Young Vail native making history on U.S. Ski Team
Mikaela Shriffrin (Photo Facebook)
Skiing (v.) – the act of attaching your feet to two waxed sticks to throw yourself down a snow-covered mountain while enduring nature’s bitter and unforgiving cold, all at great personal risk.
While this may be the definition of skiing for some, it is what makes Colorado a top destination spot for around the world visitors. And, within our undoubtedly awesome borders is where some of the world’s top competitors of the sport are nursed to sweat success.
Lindsey Vonn, Olympic gold medalist and winner of an astonishing 57 World Cup titles, isn’t the only top competitor to rise out of our Rocky Mountains. The Vail phenomenon has a young neighbor racing her way to the top in the FIS World Cup series continuing through March in Europe.
17-year old Mikaela Shriffrin is an Eagle County resident who recently became the first American to clench two World Cup wins in a single season before the age of 18.
Shriffrin won the World Cup night-slalom event on January 4 in Croatia by an impressive overall margin of 1.19 seconds – an eternity in alpine racing.
The triumph scored her 50,820 Swiss Francs (about $55,000). That’s the biggest pay on the women’s tour and for just about any 17-year-old out there, including the 17-year-old who won $50,000 for being the nations’s fastest texter. Shriffrin’s athletic ability far out-reaches quick thumbs.
“It’s not too early to call her the next phenom of U.S. Skiing” Universal Sports’ Steve Porino said after calling the first of Shiffrin’s two runs, where she was three tenths faster than the field – this according to a Sports Illustrated report.
Her first win, also a slalom event, came last month in Sweden.
“It’s definitely one of my goals to win the slalom title,” Shiffrin said in a Vail Daily report. “And then the GS (giant slalom) title, and sometime the overall. Right now, I am taking it day by day and race by race.”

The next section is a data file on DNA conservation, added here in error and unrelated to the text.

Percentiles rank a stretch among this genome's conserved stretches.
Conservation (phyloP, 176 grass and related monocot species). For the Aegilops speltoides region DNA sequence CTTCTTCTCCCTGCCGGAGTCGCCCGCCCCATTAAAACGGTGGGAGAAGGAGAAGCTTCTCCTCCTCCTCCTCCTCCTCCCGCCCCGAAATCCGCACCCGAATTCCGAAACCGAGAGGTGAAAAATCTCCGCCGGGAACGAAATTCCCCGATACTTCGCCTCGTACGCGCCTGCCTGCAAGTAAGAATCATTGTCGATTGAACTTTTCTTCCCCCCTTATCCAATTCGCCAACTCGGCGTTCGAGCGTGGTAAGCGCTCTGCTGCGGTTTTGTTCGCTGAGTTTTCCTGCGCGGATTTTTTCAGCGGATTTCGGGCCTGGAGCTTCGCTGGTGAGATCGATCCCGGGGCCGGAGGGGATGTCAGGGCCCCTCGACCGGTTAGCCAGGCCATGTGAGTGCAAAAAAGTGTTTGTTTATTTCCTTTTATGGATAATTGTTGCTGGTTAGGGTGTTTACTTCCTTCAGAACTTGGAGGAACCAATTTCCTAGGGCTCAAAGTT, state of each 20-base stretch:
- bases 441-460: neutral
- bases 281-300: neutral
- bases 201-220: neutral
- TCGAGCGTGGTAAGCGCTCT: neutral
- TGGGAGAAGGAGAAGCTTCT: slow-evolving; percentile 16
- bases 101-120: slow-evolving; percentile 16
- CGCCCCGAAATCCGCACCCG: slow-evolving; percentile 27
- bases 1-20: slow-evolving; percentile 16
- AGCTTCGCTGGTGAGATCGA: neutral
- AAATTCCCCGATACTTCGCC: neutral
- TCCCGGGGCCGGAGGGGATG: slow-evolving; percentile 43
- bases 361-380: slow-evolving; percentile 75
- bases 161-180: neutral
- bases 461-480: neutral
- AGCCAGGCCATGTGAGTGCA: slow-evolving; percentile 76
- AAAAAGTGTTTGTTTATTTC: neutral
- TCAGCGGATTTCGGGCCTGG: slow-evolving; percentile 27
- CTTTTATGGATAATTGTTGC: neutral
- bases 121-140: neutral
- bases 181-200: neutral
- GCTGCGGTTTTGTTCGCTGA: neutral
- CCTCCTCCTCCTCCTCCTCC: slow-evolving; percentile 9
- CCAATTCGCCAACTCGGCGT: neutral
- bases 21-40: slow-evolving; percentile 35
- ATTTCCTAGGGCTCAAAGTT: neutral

The slalom event is the most technical, involving much lower speeds and much higher intricate and dynamic athleticism. U.S. Ski Team member Ted Ligety wrote in a Denver Post blog that Shriffrin is more mature physically than his 27-year-old teammate Resi Stiegler.
“She skis very simply, makes turns in the right spots and doesn’t make many mistakes” said Ligety, the 2006 Olympic gold medalist.
With Vonn in and out of training because of lingering effects of an intestinal illness that landed her in the hospital in November, Shriffrin has moved into the spotlight.
Many are hoping that Colorado will soon have another proud daughter to parallel Regis High School graduate Missy Franklin, who dominated in swimming during the 2012 Summer Olympics in London, winning four gold medals and clenching the world-record for the 200m back-stroke all before high school graduation.
With Shriffrin’s recent success, becoming a strong U.S. medal contender in the Winter Olympics in Russia just 13 months away is not far out of the question.
Shriffrin, who now lives only part-time in Vail, is a senior at Burke Mountain Academy, a ski-oriented high school in East Burke, Vt.
As the women’s tour moves to Austria this week, peeled eyes will be stuck on Shriffrin.